Unhappy Ending? Sophie Calle at Paula Cooper Gallery in NYC
Art museums are great and all, but in NYC they are always mobbed and usually charge admission. But the truth is, any motivated broke-ass fool can cobble together a few quarters for the suggested admission at the Met or hit up the Free Saturdays at Brooklyn Museum. The real challenge is navigating the sea of tourists in these spaces, whose pushing, shoving, loud talking and picture taking can ruin your friggin’ day.
One of the positive effects of New York’s economic death knell is the chilling of the formerly white-hot gallery scene over in Chelsea. The neighborhood is no longer stuffed with pretentious art-school girls in black suspenders and rich assholes looking to buy a canvas some 22 year old Bushwick “genius” urinated on. At least not yesterday, when I grabbed an iced coffee and headed west around lunchtime.
On opening nights this spot is a scene of its own and the weekend tourist crowds rival those at the museums. But on glorious weekdays, the only people I saw at Take Care of Yourself , the Sophie Calle show at Paula Cooper Gallery, were students (quiet, kept to themselves) , the (hot) art installers , and some rich-looking oldies who deserved a sweet smile in case they were looking to revise their will and I reminded them of their lost daughter who died in a tragic equestrienne accident years ago.
In 2007 Sophie Calle received a breakup email from her boyfriend, the last line of which suggested that she “take care of herself”. Instead of not eating for two days, smashing her cell phone to bits and falling down the stairs drunk, Calle explored her emotions in her trademark systematic, observational style.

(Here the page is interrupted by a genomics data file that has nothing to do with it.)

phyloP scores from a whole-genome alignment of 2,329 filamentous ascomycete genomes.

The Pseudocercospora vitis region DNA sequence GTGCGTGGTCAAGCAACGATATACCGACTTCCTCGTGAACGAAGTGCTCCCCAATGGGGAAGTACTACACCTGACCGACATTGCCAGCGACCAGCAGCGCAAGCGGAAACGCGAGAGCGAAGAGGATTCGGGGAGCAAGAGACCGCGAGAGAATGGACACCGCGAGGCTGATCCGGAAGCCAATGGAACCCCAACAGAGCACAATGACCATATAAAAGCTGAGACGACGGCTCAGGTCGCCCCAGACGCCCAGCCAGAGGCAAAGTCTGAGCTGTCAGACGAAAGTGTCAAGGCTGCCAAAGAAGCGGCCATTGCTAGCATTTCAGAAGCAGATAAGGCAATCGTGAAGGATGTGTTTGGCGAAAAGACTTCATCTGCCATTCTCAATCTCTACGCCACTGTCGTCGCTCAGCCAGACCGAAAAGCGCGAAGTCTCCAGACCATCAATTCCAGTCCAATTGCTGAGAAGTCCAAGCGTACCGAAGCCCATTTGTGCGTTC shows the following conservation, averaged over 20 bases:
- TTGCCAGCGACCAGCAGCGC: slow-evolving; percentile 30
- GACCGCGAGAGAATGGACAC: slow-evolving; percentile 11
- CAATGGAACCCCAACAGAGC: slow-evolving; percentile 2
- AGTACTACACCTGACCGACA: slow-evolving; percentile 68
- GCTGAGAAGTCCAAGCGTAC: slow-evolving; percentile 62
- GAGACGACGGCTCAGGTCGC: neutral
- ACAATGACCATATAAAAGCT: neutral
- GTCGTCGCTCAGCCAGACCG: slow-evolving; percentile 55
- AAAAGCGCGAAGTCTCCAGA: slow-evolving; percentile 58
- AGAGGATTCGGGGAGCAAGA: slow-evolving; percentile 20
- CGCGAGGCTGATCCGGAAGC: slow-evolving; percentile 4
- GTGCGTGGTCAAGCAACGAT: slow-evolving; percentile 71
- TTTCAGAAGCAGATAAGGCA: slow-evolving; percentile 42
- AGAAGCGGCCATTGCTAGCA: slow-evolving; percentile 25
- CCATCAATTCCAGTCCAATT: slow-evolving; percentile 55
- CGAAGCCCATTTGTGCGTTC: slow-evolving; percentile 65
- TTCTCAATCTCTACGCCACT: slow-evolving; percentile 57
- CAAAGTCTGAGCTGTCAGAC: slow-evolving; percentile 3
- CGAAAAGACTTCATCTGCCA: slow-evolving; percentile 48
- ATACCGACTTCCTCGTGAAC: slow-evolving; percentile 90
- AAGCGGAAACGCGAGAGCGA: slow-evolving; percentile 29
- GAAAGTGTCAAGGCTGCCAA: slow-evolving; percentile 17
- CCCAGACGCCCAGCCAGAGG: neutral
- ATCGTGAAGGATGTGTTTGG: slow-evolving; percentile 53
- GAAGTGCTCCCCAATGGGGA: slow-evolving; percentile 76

She gave the letter to 107 different women (including a parrot named Brenda) and asked them to interpret, respond, analyze and react to the letter from their professional point of view. The responses to Calle’s request come from a Talmudic scholar, a rifle shooter, a teenage girl, a police captain, a headhunter, a children’s book writer, a proofreader and a sexologist to name a few. Each woman examined the letter and interpreted it in the lexicon of her profession. The clairvoyant gave a tarot reading, attempting to uncover truths about the character of the man who wrote it; the police captain examined the contents, mining it for grounds for prosecution or arrest; the primary school teacher turns the letter into a text for analysis and discussion; and the family therapist sat the letter in a chair next to Calle and proceeded to hold a therapy session, which the viewer can watch and listen to on headphones.
The works come in a variety of media that range from video art, musical composition, and dance performance, to stunningly rich photographic portraits, the consumption of the actual letter, and a cartoon. Some responses are almost clinical in their refusal to address the emotional fallout of the event (the headhunter mentions that the letter-writer would be a great employee for a company to have on staff when its time to deliver disappointing news to shareholders) while other interpretations are simple expressions of empathy.
The space was inviting and enclosed and way more chill than most Chelsea galleries; a nice alternative to the intimidating huge white box gallery with accompanying rigid desk attendant who scowls as soon as she realizes you’re won’t buy. The thoughtful, gentle exploratory nature of the work was the perfect antidote to the mindless data entry I had been doing back at my office. What makes this show so appealing and accessible is that it’s not overwhelming in size, and if you don’t feel like reading the responses, (the gallery provides English translations of the works) the visuals of the exhibit are equally arresting.
For people who like their conceptual art in air conditioned spaces, the show is up through June 6th.
Paula Cooper Gallery 534 WEST 21ST STREET NEW YORK NY 10011 TELEPHONE 212.255.1105 FAX 212.255.5156 INFO@PAULACOOPERGALLERY.COM